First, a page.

A historic climb on Yosemite National Park’s El Capitan appeared to be within hours of completion Wednesday afternoon by two men who have captured the nation’s attention by scaling the enormous Dawn Wall using only their hands and feet.
At 12:40 p.m., dozens watching below cheered as Tommy Caldwell finished the second of four pitches needed to reach the top.
Kevin Jorgeson was still working to get to the top of that pitch, and the pitch that follows it is the most difficult section of the day, said Tom Evans, who runs ElCap Reports and is a staff photographer for Adidas, which sponsors Jorgeson. Evans estimated they could reach the top about 4 p.m.
Early Wednesday morning, the two were about 500 feet from completing the 3,000-foot climb. 8:40 a.m., Jorgeson was ready for the push ahead but aware of possible challenges, tweeting: "It's not over till it's over. #dawnwall."
Never miss a local story.
Eight people, including Jorgeson's girlfriend, Jacqui Becker of Santa Rosa, were climbing and hiking Wednesday morning to El Capitan's summit to greet the duo. The group was three-fourths of the way there about 9 a.m.
"We feel super-strong and super-thrilled!" said friend and fellow climber Chris Idiart of Sebastopol. "Every one of us has a bottle of Iron Horse sparkling cider. ... Spirits couldn't be higher as we are so proud of Kevin and Tommy, with the spirit of Brad with all of us!"
Brad Parker is a friend of Jorgeson who fell to his death climbing in Yosemite's Tuolumne Meadows last year. Friends say that during the Dawn Wall climb, Jorgeson has worn a T-shirt that bears a design Parker drew on the back of a dusty van window.
John Long, 56, who began climbing in Yosemite in the 1970s and did the first one-day ascent of El Capitan, was among several dozen people watching the duo climb Wednesday morning from the meadow below.
There are numerous "firsts" for this Dawn Wall climb, Long said. Of those: the duration of the free climb -- now on its 19th day -- and the amount of time both men have been training and practicing sections of this climb. For Caldwell, making the summit would be the culmination of a seven-year dream.
Long noted the first successful assault of the Dawn Wall was in 1970 "with direct aid — meaning they engineered a ladder of bolts and pitons that supported their weight from bottom to top. It took 27 days and they basically hammered their way up the mountain.
"Now, three generations later, guys are good enough to be able to climb this thing free climbing — gymnastic-style using only hands and feet. The difficulty is so stacked.
"Things like resting two days for the skin to heal on your fingertips — nobody's ever heard of that before."
Long called Caldwell a "beast" big-wall climber and Jorgeson a "super gymnast," known for working through difficult bouldering problems.
On Tuesday night, the duo stopped their ascent to camp near pitch 27, one of the climb’s 32 sections, spokespeople for the athletes said.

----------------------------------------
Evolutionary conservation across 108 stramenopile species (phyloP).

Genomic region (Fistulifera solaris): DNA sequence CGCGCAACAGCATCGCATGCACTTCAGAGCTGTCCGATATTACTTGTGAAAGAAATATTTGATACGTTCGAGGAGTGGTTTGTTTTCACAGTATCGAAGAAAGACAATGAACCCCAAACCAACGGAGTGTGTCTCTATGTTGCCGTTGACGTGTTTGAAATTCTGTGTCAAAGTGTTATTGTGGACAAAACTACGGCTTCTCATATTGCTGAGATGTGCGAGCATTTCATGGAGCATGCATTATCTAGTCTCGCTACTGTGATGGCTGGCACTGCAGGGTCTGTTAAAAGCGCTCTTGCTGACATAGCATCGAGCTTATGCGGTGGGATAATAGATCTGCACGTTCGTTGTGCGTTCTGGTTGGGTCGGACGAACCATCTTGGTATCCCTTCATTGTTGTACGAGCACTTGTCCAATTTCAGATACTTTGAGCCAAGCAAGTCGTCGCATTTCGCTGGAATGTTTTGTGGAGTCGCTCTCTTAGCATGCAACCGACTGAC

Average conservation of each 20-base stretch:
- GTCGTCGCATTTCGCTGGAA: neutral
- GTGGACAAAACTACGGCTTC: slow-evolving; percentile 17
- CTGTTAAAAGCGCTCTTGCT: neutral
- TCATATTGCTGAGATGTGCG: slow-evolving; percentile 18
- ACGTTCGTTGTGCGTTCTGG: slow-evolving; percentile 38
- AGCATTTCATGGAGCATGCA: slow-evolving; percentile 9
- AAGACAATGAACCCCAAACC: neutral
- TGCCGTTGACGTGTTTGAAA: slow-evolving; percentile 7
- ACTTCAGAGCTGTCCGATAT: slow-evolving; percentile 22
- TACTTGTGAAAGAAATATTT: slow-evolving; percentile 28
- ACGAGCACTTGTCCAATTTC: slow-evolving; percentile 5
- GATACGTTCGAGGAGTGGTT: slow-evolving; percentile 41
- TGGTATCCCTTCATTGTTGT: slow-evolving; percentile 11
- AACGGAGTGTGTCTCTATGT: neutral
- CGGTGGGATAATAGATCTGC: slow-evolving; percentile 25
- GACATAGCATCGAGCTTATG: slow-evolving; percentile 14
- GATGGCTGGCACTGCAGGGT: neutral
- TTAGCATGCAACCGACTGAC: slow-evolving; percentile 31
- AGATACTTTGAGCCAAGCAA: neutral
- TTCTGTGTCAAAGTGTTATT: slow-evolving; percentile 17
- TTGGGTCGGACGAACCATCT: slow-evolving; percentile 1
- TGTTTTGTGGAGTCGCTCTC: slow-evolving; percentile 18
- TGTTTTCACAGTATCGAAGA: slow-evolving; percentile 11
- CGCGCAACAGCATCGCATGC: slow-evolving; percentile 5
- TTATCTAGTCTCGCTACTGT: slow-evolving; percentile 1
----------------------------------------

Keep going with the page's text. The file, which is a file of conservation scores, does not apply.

Cheers erupted from a crowd of friends and family in the Yosemite Valley meadow below El Capitan after both men made it to the top of pitch 26 shortly before 5 p.m. Tuesday.
Becker, Jorgeson’s girlfriend, said Jorgeson splits his time between running a nonprofit, Pro Climbers International, and climbing.
“I think it’s a testimony almost to his unspeakable ability that this guy can come from life as an entrepreneur — climbing when he can in between meetings, taking calls, setting up projects, scheduling clinics and coordinating with athletes — to scale the hardest climb in the world. I think it really helps put in perspective just how astounding his talent is,” Becker said.
The duo are free climbing, which means they only use their hands and feet to get up the rock, with ropes attached only as a safeguard.
Jerry Dodrill, one of Jorgeson’s friends and fellow climbers, said Wednesday’s anticipated summit will mark the first time Jorgeson has completed an entire El Capitan climb in one push from the ground up. That’s “amusing from a climbers’ perspective,” Dodrill said, because most who climb the massive granite monolith have to use some kind of special equipment to aid them — what Jorgeson and Caldwell are going without.
Jorgeson’s father, Eric Jorgeson, also watching the climb on Tuesday evening, marveled at how the Dawn Wall ascent has excited climbers and non-climbers alike. “Overcoming adversity — that’s inspired people.”
He said the climb has summoned this thought in minds across the globe: “What can I do in my life that maybe I’ve been struggling with? If I tried a little harder or tried a different angle at it, I could achieve something.”
Jorgeson completed pitch 20 on Monday night, putting Caldwell and Jorgeson on equal footing again. Jorgeson — previously delayed by tricky moves on pitch 15 — opted to let the shredded skin on his hands heal as Caldwell free climbed ahead. As Caldwell advanced, Jorgeson tagged along in a support role below wearing gloves until Caldwell reached the top of Wino Tower, pitch 20, Evans said.
It was a monumental moment for Caldwell, who wrote about it Friday on his Facebook account: “Yesterday I finished the last two 5.13+ pitches of the climb. This marks the end of the major difficulties. I kind of lost it when I pulled onto Wino Tower knowing that this seven-year dream is looking more and more like it could become a reality.”
After that, Caldwell descended to support Jorgeson as he free climbed up to the same point.
“The word team is really, really key,” Evans said. “You never leave your partner. Tommy would never leave Kevin five pitches down there. … They depend on each other for security and moral support.”
Evans hopes people following the climb take away this message: “Against seemingly impossible odds, a team can succeed by helping each other and having the tenacity to continue — the character. You care about your partner. It’s not a selfish endeavor.”